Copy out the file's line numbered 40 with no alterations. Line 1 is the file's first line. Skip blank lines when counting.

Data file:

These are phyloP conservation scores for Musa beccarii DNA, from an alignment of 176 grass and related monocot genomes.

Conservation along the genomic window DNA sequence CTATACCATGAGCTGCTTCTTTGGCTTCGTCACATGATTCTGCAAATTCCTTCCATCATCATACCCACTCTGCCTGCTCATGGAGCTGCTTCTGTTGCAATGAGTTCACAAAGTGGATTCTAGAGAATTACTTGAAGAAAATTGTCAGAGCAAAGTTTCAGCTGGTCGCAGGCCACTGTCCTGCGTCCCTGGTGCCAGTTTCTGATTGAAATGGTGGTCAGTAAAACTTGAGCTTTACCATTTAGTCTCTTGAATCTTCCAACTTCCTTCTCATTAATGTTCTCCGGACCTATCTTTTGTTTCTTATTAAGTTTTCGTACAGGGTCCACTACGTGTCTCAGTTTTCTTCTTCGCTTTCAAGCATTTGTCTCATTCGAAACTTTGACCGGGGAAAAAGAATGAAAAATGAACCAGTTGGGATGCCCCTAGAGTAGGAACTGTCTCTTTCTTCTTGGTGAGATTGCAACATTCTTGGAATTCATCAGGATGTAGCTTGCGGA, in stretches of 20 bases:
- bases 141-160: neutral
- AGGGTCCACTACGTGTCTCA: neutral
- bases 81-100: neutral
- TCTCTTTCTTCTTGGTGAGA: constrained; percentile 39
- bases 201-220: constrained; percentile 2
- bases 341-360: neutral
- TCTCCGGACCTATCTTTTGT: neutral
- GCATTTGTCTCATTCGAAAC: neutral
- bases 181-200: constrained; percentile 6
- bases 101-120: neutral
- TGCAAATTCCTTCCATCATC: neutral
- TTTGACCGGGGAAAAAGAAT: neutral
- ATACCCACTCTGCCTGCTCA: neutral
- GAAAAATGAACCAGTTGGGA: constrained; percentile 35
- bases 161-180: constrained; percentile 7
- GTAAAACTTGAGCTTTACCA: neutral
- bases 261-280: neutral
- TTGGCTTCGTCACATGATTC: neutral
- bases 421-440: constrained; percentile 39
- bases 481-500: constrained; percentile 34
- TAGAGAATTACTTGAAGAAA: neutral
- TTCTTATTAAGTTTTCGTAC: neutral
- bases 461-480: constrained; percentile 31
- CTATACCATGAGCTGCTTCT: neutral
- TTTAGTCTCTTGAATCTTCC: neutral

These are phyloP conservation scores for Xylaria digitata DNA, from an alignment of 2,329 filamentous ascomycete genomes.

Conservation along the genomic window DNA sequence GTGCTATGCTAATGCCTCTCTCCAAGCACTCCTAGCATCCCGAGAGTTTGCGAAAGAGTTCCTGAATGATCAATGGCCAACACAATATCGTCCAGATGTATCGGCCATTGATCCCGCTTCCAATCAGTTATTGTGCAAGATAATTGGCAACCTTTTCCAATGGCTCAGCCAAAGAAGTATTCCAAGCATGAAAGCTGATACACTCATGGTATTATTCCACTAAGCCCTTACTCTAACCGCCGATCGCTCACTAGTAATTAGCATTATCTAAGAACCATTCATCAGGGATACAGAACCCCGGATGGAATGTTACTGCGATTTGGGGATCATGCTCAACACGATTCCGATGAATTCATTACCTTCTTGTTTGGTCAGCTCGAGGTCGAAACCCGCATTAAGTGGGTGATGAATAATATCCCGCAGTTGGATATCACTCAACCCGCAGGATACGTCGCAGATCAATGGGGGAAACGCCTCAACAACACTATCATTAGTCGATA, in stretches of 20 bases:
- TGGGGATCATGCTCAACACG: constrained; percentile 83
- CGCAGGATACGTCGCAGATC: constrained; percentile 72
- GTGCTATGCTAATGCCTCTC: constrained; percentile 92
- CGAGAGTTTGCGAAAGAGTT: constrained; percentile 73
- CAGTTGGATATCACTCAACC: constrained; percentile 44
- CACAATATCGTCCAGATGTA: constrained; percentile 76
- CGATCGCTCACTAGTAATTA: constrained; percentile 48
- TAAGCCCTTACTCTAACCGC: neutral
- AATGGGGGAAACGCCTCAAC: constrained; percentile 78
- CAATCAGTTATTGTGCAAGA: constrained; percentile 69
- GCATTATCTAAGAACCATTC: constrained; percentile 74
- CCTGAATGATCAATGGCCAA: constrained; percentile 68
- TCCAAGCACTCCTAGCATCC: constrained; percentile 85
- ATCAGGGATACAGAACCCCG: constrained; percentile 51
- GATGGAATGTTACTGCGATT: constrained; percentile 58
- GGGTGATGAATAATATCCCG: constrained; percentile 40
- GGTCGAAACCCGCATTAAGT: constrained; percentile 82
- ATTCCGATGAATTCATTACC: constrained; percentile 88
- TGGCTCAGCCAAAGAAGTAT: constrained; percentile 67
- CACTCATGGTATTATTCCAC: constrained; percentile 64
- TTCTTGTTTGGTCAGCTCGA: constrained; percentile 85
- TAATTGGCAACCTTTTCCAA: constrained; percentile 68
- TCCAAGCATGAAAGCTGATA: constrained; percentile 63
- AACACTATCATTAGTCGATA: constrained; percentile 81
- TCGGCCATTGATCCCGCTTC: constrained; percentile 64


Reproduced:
- GCATTATCTAAGAACCATTC: constrained; percentile 74